Here is the website for Project Renew, that has been doing useful, small-scale lifesaving work for many years. We learned about this from Chuck Searcy in Hanoi.

Central valley flat

OK. Some people seem to be still reading this. So now, back home in the US, I am going to try to describe what my life is like here using the same perspective that came naturally to me in Viet Nam. In Viet Nam I was always asking, “What on earth am I looking at? Why are they doing that? What’s going on? Are they serious?”  Asking those questions was easy, and since I couldn’t speak Vietnamese, I often never got clear answers to those questions. Or I got a series of answers that changed over time.  But now, I am going to try to keep the communication going by sketching in what things are like here in the US, for us, in the lovely bubble world of Berkeley, CA.

I will put in enough personal stuff so that you can keep track of what’s going on but hopefully, not enough to embarrass my family or neighbors. If you want more personal stuff, write me a message.

That’s Joe on the AMTRAK San Joaquin Valley train, going to Los Angeles to hook up with our son Jake and his twin boys and go camping in Joshua Tree National Park. Here is Joe cooking at the campsite:

Joe one leg

You will notice a lot of stuff sitting around in bags. That’s what happens when you drive your car to within a short distance of the campsite. You bring too much stuff. Sometimes you forget the essentials. I intend to make a checklist for our next camping trip, to avoid that problem next time.

Nevertheless, it was a great trip. All goals were accomplished. The boys ran around all over the rocks and found beetles. That’s them in the distance, wearing their sun hats.

twins running around

The stars were phenomenal. The sky is really that blue; nowhere in Viet Nam did I see sky that blue. There was either a mist or a pollution haze, even on the clearest days.

Super Tuesday

This is Super Tuesday. That’s the day that 12 states hold their primaries. Trump is sweeping the Republican primaries. You thought it was a joke, right? It’s not. Not all extremists are Islamic fundamentalists. On the other hand, Bernie has won four states, amazingly. Vermont, of course, where people have elected him to various offices for 30 years and voted 90% for him. Then Colorado, then Oklahoma, and now Minnesota. Hillary has won the beltway state of Virginia (not surprising) and the South (Tennessee, Texas, Georgia, Alabama, Arkansas) but also Massachusetts, although that was close: 50%-48%.

One way to describe the mood of anxiety that pervades us here is “scarcity within excess.” A gut feeling that there is too little of what you want, when you’re surrounded, even being choked, by more than you need. Among Trump’s supporters, I think this anxiety reaches the level of panic. You can feel the panic in the eye-popping racist dramas that are appearing on Facebook: the young black woman getting shoved at a demonstration, the mini-ballet where Trump tosses “Mexicans” off the podium, another clip where a white guy who has come to harass an anti-fracking demonstration and turns his venom on the camera guy, who is black. The content of the panic is fear of the “other.”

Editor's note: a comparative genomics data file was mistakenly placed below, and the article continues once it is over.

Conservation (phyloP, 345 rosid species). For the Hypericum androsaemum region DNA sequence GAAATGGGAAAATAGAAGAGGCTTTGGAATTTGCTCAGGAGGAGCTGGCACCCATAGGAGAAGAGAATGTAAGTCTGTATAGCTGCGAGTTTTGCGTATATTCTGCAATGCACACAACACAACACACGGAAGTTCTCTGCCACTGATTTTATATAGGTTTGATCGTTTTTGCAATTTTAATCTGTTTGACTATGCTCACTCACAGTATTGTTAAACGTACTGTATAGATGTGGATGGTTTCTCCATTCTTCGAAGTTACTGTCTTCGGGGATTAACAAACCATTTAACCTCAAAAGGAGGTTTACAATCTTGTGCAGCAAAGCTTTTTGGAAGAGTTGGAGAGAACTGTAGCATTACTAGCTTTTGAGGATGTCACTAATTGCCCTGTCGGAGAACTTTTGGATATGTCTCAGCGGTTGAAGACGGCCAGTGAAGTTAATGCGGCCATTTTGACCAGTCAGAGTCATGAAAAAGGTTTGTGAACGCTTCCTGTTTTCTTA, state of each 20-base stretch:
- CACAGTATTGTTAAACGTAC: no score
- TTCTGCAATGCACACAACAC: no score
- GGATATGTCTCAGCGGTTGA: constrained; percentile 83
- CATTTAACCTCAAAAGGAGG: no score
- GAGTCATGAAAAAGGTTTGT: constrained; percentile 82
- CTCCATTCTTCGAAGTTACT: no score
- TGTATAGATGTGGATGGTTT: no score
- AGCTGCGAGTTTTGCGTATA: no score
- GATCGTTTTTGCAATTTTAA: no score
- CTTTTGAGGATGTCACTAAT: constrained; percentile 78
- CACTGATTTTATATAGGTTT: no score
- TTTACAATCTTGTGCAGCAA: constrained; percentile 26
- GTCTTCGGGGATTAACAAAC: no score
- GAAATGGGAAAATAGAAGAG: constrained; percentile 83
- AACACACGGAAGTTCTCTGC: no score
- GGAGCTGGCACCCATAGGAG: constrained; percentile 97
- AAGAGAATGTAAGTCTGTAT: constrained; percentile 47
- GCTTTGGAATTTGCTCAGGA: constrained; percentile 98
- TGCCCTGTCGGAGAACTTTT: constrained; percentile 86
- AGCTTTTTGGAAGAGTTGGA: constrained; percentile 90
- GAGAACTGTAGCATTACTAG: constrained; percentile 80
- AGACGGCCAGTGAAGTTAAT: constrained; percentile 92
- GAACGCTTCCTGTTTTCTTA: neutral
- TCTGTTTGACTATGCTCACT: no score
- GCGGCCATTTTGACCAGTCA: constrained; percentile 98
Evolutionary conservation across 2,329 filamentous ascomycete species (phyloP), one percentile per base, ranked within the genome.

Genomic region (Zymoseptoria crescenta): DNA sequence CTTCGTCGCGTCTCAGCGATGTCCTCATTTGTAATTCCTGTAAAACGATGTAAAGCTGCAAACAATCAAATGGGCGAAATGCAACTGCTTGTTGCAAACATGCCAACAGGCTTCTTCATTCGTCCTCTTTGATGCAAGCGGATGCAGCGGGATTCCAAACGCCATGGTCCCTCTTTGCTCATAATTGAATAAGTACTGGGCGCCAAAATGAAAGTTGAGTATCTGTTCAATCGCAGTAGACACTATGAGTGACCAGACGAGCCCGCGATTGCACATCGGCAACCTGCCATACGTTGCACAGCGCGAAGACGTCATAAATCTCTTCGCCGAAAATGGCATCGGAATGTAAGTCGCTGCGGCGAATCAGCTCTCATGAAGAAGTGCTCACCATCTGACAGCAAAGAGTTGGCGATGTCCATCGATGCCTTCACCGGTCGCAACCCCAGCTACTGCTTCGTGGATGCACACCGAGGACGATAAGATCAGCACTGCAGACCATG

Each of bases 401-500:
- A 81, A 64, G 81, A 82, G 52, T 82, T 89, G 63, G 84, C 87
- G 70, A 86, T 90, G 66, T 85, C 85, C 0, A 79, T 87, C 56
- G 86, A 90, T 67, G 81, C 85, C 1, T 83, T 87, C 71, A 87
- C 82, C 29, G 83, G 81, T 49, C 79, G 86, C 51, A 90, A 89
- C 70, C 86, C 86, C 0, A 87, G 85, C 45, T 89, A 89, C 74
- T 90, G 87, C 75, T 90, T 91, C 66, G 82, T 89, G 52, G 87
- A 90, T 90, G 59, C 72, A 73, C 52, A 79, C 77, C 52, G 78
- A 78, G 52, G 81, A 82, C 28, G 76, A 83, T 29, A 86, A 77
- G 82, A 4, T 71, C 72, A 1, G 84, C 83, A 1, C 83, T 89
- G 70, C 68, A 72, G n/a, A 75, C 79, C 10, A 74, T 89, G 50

Mitt Romney made a speech yesterday in which he called Trump a “fraud” and likely to “lead the country down a dark path”, which is true, but Romney’s credibility is weakened because he, like many other Republican leaders, has been perfectly content to use Trump’s publicity machine to prop himself up.

I mentioned “stuff” in the photo of our campsite. The issue of “stuff” in the US is not trivial. A growing industry is storage units: people build long rows of locking boxes the size of small rooms and rent them for a fee, so that people who have excess stuff and put them into storage. What’s in these boxes? Clothes that don’t fit; rugs that need cleaning; broken small appliances. Photos, coupons, ads. Things that looked like a good deal on the shelf at WalMart.

I will try to get control of my tone of voice. Not everything has to become a lesson about capitalism.

Joe’s class at City College in the CityBuild Program

Today Joe taught a class at City College of San Francisco. The class began at 7 am, so he had to leave the house at 5:15 in order to get there on time. It’s a class for people who want to get into the building trades union apprenticeship programs. The topic is labor studies. Of the 34 people who take this class, all are black except for 2; all are men except for 3. Some are in their 30s and 40s. They are in a program called CityBuild.